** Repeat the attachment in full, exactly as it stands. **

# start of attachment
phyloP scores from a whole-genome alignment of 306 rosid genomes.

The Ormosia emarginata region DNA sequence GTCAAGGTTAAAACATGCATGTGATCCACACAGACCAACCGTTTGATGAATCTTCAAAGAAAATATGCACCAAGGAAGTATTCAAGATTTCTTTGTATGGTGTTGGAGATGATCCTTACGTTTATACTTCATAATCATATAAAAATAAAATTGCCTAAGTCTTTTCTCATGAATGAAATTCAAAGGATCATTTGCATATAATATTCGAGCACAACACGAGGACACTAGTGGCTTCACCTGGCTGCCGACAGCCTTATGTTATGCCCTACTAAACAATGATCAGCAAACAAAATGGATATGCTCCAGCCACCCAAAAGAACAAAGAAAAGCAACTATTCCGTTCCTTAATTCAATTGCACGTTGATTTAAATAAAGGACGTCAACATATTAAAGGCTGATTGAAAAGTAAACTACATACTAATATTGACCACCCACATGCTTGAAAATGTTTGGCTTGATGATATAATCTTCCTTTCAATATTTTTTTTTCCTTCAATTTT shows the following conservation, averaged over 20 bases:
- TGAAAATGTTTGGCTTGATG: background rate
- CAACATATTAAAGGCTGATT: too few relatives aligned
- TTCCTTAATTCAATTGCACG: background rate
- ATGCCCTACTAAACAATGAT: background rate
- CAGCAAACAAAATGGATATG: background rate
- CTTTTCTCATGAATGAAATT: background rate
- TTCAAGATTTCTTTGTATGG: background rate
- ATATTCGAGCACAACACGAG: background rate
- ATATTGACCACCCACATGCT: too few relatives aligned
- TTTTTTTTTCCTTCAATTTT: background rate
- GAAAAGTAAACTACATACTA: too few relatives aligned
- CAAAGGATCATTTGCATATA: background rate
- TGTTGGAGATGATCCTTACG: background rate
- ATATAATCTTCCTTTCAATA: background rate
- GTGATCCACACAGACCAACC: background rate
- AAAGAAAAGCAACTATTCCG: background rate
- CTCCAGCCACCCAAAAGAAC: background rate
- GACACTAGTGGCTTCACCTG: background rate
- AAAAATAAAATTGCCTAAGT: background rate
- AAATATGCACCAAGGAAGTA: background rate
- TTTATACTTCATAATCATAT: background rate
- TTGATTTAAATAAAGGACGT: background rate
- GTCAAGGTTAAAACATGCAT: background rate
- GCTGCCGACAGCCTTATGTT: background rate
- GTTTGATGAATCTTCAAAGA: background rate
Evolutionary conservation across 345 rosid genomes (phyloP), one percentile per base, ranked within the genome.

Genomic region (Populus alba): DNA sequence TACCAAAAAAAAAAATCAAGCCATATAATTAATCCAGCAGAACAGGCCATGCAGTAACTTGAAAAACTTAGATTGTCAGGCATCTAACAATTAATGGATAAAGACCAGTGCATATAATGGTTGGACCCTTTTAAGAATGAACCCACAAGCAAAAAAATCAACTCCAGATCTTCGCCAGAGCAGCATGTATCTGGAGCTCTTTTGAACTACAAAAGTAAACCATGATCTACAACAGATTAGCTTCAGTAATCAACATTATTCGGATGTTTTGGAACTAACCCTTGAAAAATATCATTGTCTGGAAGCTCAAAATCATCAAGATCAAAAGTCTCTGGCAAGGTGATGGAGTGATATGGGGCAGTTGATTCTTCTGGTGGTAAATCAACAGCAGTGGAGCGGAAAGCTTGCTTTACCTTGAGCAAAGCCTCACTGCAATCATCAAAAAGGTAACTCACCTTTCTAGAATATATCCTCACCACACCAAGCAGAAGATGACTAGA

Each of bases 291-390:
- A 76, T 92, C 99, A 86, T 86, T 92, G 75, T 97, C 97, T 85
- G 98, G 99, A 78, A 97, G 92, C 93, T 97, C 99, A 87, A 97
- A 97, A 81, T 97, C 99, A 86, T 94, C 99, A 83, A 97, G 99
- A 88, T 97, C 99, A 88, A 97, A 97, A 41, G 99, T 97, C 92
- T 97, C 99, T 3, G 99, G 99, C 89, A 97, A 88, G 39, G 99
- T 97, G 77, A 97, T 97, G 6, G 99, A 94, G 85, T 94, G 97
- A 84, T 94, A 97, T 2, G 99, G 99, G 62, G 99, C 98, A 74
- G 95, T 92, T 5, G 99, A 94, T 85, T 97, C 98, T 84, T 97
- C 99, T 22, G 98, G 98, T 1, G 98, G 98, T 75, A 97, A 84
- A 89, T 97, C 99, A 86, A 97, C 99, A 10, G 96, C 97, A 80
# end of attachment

phyloP scores from a whole-genome alignment of 306 rosid genomes.

The Ormosia emarginata region DNA sequence GTCAAGGTTAAAACATGCATGTGATCCACACAGACCAACCGTTTGATGAATCTTCAAAGAAAATATGCACCAAGGAAGTATTCAAGATTTCTTTGTATGGTGTTGGAGATGATCCTTACGTTTATACTTCATAATCATATAAAAATAAAATTGCCTAAGTCTTTTCTCATGAATGAAATTCAAAGGATCATTTGCATATAATATTCGAGCACAACACGAGGACACTAGTGGCTTCACCTGGCTGCCGACAGCCTTATGTTATGCCCTACTAAACAATGATCAGCAAACAAAATGGATATGCTCCAGCCACCCAAAAGAACAAAGAAAAGCAACTATTCCGTTCCTTAATTCAATTGCACGTTGATTTAAATAAAGGACGTCAACATATTAAAGGCTGATTGAAAAGTAAACTACATACTAATATTGACCACCCACATGCTTGAAAATGTTTGGCTTGATGATATAATCTTCCTTTCAATATTTTTTTTTCCTTCAATTTT shows the following conservation, averaged over 20 bases:
- TGAAAATGTTTGGCTTGATG: background rate
- CAACATATTAAAGGCTGATT: too few relatives aligned
- TTCCTTAATTCAATTGCACG: background rate
- ATGCCCTACTAAACAATGAT: background rate
- CAGCAAACAAAATGGATATG: background rate
- CTTTTCTCATGAATGAAATT: background rate
- TTCAAGATTTCTTTGTATGG: background rate
- ATATTCGAGCACAACACGAG: background rate
- ATATTGACCACCCACATGCT: too few relatives aligned
- TTTTTTTTTCCTTCAATTTT: background rate
- GAAAAGTAAACTACATACTA: too few relatives aligned
- CAAAGGATCATTTGCATATA: background rate
- TGTTGGAGATGATCCTTACG: background rate
- ATATAATCTTCCTTTCAATA: background rate
- GTGATCCACACAGACCAACC: background rate
- AAAGAAAAGCAACTATTCCG: background rate
- CTCCAGCCACCCAAAAGAAC: background rate
- GACACTAGTGGCTTCACCTG: background rate
- AAAAATAAAATTGCCTAAGT: background rate
- AAATATGCACCAAGGAAGTA: background rate
- TTTATACTTCATAATCATAT: background rate
- TTGATTTAAATAAAGGACGT: background rate
- GTCAAGGTTAAAACATGCAT: background rate
- GCTGCCGACAGCCTTATGTT: background rate
- GTTTGATGAATCTTCAAAGA: background rate
Evolutionary conservation across 345 rosid genomes (phyloP), one percentile per base, ranked within the genome.

Genomic region (Populus alba): DNA sequence TACCAAAAAAAAAAATCAAGCCATATAATTAATCCAGCAGAACAGGCCATGCAGTAACTTGAAAAACTTAGATTGTCAGGCATCTAACAATTAATGGATAAAGACCAGTGCATATAATGGTTGGACCCTTTTAAGAATGAACCCACAAGCAAAAAAATCAACTCCAGATCTTCGCCAGAGCAGCATGTATCTGGAGCTCTTTTGAACTACAAAAGTAAACCATGATCTACAACAGATTAGCTTCAGTAATCAACATTATTCGGATGTTTTGGAACTAACCCTTGAAAAATATCATTGTCTGGAAGCTCAAAATCATCAAGATCAAAAGTCTCTGGCAAGGTGATGGAGTGATATGGGGCAGTTGATTCTTCTGGTGGTAAATCAACAGCAGTGGAGCGGAAAGCTTGCTTTACCTTGAGCAAAGCCTCACTGCAATCATCAAAAAGGTAACTCACCTTTCTAGAATATATCCTCACCACACCAAGCAGAAGATGACTAGA

Each of bases 291-390:
- A 76, T 92, C 99, A 86, T 86, T 92, G 75, T 97, C 97, T 85
- G 98, G 99, A 78, A 97, G 92, C 93, T 97, C 99, A 87, A 97
- A 97, A 81, T 97, C 99, A 86, T 94, C 99, A 83, A 97, G 99
- A 88, T 97, C 99, A 88, A 97, A 97, A 41, G 99, T 97, C 92
- T 97, C 99, T 3, G 99, G 99, C 89, A 97, A 88, G 39, G 99
- T 97, G 77, A 97, T 97, G 6, G 99, A 94, G 85, T 94, G 97
- A 84, T 94, A 97, T 2, G 99, G 99, G 62, G 99, C 98, A 74
- G 95, T 92, T 5, G 99, A 94, T 85, T 97, C 98, T 84, T 97
- C 99, T 22, G 98, G 98, T 1, G 98, G 98, T 75, A 97, A 84
- A 89, T 97, C 99, A 86, A 97, C 99, A 10, G 96, C 97, A 80